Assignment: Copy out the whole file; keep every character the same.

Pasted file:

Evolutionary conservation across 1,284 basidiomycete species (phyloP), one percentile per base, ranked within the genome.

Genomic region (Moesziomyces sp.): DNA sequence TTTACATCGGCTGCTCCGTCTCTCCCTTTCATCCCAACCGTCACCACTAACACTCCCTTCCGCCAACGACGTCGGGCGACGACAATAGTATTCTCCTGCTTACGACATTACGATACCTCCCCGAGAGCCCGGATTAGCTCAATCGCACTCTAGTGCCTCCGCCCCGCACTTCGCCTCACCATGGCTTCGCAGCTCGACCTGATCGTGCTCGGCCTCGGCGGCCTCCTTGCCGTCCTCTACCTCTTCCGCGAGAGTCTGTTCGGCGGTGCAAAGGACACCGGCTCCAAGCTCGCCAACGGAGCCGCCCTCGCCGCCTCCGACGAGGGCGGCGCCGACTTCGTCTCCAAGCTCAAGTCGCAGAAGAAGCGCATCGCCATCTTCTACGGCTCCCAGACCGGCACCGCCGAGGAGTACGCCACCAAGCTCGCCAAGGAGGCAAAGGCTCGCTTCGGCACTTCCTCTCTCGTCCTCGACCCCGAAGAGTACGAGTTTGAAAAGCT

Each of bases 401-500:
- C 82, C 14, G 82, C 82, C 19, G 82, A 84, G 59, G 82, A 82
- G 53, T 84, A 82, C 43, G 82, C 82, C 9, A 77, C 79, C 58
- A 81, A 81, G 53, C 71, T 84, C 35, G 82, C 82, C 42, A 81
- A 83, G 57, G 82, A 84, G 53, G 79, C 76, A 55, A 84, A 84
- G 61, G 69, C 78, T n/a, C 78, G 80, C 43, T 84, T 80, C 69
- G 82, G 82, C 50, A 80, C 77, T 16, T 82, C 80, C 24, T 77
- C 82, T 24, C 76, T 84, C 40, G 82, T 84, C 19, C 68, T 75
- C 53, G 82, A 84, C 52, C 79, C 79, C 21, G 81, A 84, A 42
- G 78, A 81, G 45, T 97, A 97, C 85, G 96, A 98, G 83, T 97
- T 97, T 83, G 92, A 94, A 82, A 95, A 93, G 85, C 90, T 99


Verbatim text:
Evolutionary conservation across 1,284 basidiomycete species (phyloP), one percentile per base, ranked within the genome.

Genomic region (Moesziomyces sp.): DNA sequence TTTACATCGGCTGCTCCGTCTCTCCCTTTCATCCCAACCGTCACCACTAACACTCCCTTCCGCCAACGACGTCGGGCGACGACAATAGTATTCTCCTGCTTACGACATTACGATACCTCCCCGAGAGCCCGGATTAGCTCAATCGCACTCTAGTGCCTCCGCCCCGCACTTCGCCTCACCATGGCTTCGCAGCTCGACCTGATCGTGCTCGGCCTCGGCGGCCTCCTTGCCGTCCTCTACCTCTTCCGCGAGAGTCTGTTCGGCGGTGCAAAGGACACCGGCTCCAAGCTCGCCAACGGAGCCGCCCTCGCCGCCTCCGACGAGGGCGGCGCCGACTTCGTCTCCAAGCTCAAGTCGCAGAAGAAGCGCATCGCCATCTTCTACGGCTCCCAGACCGGCACCGCCGAGGAGTACGCCACCAAGCTCGCCAAGGAGGCAAAGGCTCGCTTCGGCACTTCCTCTCTCGTCCTCGACCCCGAAGAGTACGAGTTTGAAAAGCT

Each of bases 401-500:
- C 82, C 14, G 82, C 82, C 19, G 82, A 84, G 59, G 82, A 82
- G 53, T 84, A 82, C 43, G 82, C 82, C 9, A 77, C 79, C 58
- A 81, A 81, G 53, C 71, T 84, C 35, G 82, C 82, C 42, A 81
- A 83, G 57, G 82, A 84, G 53, G 79, C 76, A 55, A 84, A 84
- G 61, G 69, C 78, T n/a, C 78, G 80, C 43, T 84, T 80, C 69
- G 82, G 82, C 50, A 80, C 77, T 16, T 82, C 80, C 24, T 77
- C 82, T 24, C 76, T 84, C 40, G 82, T 84, C 19, C 68, T 75
- C 53, G 82, A 84, C 52, C 79, C 79, C 21, G 81, A 84, A 42
- G 78, A 81, G 45, T 97, A 97, C 85, G 96, A 98, G 83, T 97
- T 97, T 83, G 92, A 94, A 82, A 95, A 93, G 85, C 90, T 99